Picard

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Description

picard website  

SAM (Sequence Alignment/Map) format is a generic format for storing large nucleotide sequence alignments. SAM is described in the SAMtools project page.

Picard comprises Java-based command-line utilities that manipulate SAM files, and a Java API (SAM-JDK) for creating new programs that read and write SAM files. Both SAM text format and SAM binary (BAM) format are supported.

Picard does not have its own mailing lists. Please use the SAMTools mailing Lists for Picard-related correspondence.

Required Modules

modules documentation

Serial

  • picard

System Variables

  • HPC_PICARD_DIR - installation directory

Additional Information

See the samtools HPC wiki page for more details on Samtools.

There is a convenience symlink to the latest picard directory in the addition to the $HPC_PICARD_DIR set by the picard module as

/apps/picard/bin

So picard jars can be run as

java -Xms1g -Xmx8g -jar $HPC_PICARD_DIR/picard.jar <command> <options>

To run picard tools with non-default java memory settings you can set the minimum and the maximum heap memory in the command. For example:

java -Xms1g -Xmx8g -jar $HPC_PICARD_DIR/picard.jar ReorderSam INPUT=input.bam OUTPUT=output.bam VALIDATION_STRINGENCY=LENIENT REFERENCE=ref.fasta CREATE_INDEX=true

Starting with picard/1.137 there is a convenient shell wrapper 'picard', so you can use the following command:

picard CreateSequenceDictionary R=example.fa O=example.dict

Picard Java Garbage Collection thread use

As a Java-based application, Picard uses extra threads for Garbage Collection (GC--memory management). We have observed that these threads can use a significant percentage of CPU resources, bringing Picard's total CPU utilization to as high as 6 CPUs. This issue is discussed in this Picard FAQ. In a scheduled environment it is critical that all resources used by the application are requested at the time of submission. Please make sure to account for this in formulating the job resource request, as well as using Java's GC management flag (-XX:ParallelGCThreads=<number of threads> ) to appropriately limit GC. As a start, we recommend a resource request and GC flag along the lines of:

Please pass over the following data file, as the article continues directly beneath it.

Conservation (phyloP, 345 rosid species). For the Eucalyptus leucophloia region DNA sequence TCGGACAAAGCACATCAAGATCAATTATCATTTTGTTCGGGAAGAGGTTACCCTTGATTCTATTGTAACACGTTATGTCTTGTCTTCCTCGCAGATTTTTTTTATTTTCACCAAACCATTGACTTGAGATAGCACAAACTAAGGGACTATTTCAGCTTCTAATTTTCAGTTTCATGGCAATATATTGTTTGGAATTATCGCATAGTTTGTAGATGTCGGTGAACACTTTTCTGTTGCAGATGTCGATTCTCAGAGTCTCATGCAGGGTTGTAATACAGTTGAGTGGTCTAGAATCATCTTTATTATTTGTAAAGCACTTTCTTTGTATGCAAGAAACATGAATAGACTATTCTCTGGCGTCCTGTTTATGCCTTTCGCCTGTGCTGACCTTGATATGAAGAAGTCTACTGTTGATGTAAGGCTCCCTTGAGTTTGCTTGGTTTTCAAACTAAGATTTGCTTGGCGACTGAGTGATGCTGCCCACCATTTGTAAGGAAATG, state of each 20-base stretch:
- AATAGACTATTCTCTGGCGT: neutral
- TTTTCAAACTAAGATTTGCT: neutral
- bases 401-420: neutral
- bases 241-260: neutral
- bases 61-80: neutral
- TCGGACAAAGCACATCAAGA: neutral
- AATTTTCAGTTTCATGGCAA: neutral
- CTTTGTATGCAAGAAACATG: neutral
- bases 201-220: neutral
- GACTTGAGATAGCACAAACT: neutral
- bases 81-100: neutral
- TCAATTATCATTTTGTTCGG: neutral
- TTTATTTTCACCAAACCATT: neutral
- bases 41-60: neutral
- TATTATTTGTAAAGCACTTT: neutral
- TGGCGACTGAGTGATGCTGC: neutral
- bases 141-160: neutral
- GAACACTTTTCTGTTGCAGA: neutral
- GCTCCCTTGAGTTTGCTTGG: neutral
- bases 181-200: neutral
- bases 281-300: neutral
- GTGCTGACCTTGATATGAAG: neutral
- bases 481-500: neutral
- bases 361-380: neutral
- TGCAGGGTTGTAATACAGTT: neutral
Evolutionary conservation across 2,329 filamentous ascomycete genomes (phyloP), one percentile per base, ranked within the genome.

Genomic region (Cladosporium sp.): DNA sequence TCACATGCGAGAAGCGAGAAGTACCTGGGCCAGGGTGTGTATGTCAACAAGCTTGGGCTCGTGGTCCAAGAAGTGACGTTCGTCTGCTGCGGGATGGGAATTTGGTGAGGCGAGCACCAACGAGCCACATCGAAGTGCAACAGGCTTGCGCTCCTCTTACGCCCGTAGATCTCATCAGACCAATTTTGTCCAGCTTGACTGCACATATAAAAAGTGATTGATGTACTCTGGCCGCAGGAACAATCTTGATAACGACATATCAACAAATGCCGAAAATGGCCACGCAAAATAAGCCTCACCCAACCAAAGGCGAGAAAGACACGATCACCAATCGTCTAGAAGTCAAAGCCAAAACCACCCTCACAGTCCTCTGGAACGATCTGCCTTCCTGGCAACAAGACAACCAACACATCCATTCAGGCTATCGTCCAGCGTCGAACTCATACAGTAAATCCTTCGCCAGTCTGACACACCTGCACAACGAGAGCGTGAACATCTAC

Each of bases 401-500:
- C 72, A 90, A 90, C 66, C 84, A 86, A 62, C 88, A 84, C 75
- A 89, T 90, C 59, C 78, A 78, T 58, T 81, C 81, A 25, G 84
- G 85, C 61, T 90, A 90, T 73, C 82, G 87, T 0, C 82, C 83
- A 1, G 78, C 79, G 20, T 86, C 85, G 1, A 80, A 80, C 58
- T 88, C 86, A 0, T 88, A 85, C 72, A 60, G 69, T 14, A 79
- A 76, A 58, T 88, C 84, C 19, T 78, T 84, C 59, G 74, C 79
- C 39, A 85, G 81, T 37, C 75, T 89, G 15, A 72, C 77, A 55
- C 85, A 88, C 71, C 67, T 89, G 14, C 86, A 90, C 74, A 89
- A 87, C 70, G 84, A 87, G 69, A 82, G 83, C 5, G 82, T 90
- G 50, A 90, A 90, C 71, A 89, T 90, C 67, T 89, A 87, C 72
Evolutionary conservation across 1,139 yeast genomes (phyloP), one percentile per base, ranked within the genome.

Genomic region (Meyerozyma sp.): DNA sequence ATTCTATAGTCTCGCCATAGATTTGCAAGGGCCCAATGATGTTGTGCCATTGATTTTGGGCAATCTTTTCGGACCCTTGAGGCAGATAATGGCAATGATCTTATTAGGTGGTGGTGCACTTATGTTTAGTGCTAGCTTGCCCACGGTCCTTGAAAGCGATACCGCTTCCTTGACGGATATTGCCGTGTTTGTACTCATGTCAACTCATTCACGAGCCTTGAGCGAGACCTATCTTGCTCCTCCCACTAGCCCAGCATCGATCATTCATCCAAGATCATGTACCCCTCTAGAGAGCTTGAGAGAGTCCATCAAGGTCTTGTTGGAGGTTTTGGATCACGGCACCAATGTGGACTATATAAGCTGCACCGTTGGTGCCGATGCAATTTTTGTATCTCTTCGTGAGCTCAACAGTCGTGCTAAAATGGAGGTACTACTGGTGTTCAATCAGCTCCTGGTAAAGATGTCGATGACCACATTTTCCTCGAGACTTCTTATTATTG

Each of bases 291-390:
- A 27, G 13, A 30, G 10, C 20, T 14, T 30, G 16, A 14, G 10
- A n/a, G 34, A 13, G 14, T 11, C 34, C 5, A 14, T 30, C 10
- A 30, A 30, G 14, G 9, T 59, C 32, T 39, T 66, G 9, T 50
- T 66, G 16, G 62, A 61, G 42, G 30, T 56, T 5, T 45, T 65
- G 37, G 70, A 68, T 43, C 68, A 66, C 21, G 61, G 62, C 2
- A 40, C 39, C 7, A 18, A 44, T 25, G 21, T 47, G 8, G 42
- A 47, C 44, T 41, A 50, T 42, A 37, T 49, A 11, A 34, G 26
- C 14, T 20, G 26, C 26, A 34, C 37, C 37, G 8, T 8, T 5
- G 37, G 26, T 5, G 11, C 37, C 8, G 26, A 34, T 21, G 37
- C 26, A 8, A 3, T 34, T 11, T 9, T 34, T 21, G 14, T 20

#PBS -l nodes=1:ppn=6

and

java -Xms1g -Xmx8g -XX:ParallelGCThreads=5 -jar $HPC_PICARD_DIR/picard.jar <command> <options>

Resource use during a job can be monitored with the showq -r -u <username>. The "EFFIC" column shows job efficiency. Numbers over 100 indicate your job is using more resources than requested. If efficiency is consistently well below 100, you can ramp back the above resource and -XX:ParallelGCThreads requests.

Disabling Java Garbage Collector Overhead Limit

Java garbage collector produces a 'java.lang.OutOfMemoryError: GC overhead limit exceeded' exception when it spends too much time in garbage collection without making much progress. For example, if over 98% of processor time is spent on Garbage Collection and less than 2% of heap is recovered.

This feature is designed to prevent applications from running for an extended period of time while making little or no progress because the heap is too small. See [1] for reference.

You can remove the Garbage Collector limit with the following argument '-XX:-UseGCOverheadLimit'.

Using an Alternate Collector

For some workloads the default java garbage collector could lead to execution errors. A possible workaround is to use an alternate garbage collector e.g. the concurrent low pause collector with

java -Xms1g -Xmx8g -XX:+UseConcMarkSweepGC -jar $HPC_PICARD_DIR/picard.jar <command> <options>

TMP Directory and Out of Space Error

If you encounter a 'disk space exceeded' error it means that the Picard command you are trying to run has a temporary directory setting, which defaults to /tmp. On HiPerGator2 nodes there is no local disk, so a large analysis cannot use /tmp. Add the following argument to the command line to avoid the error:

TMP_DIR="$(pwd)/tmp"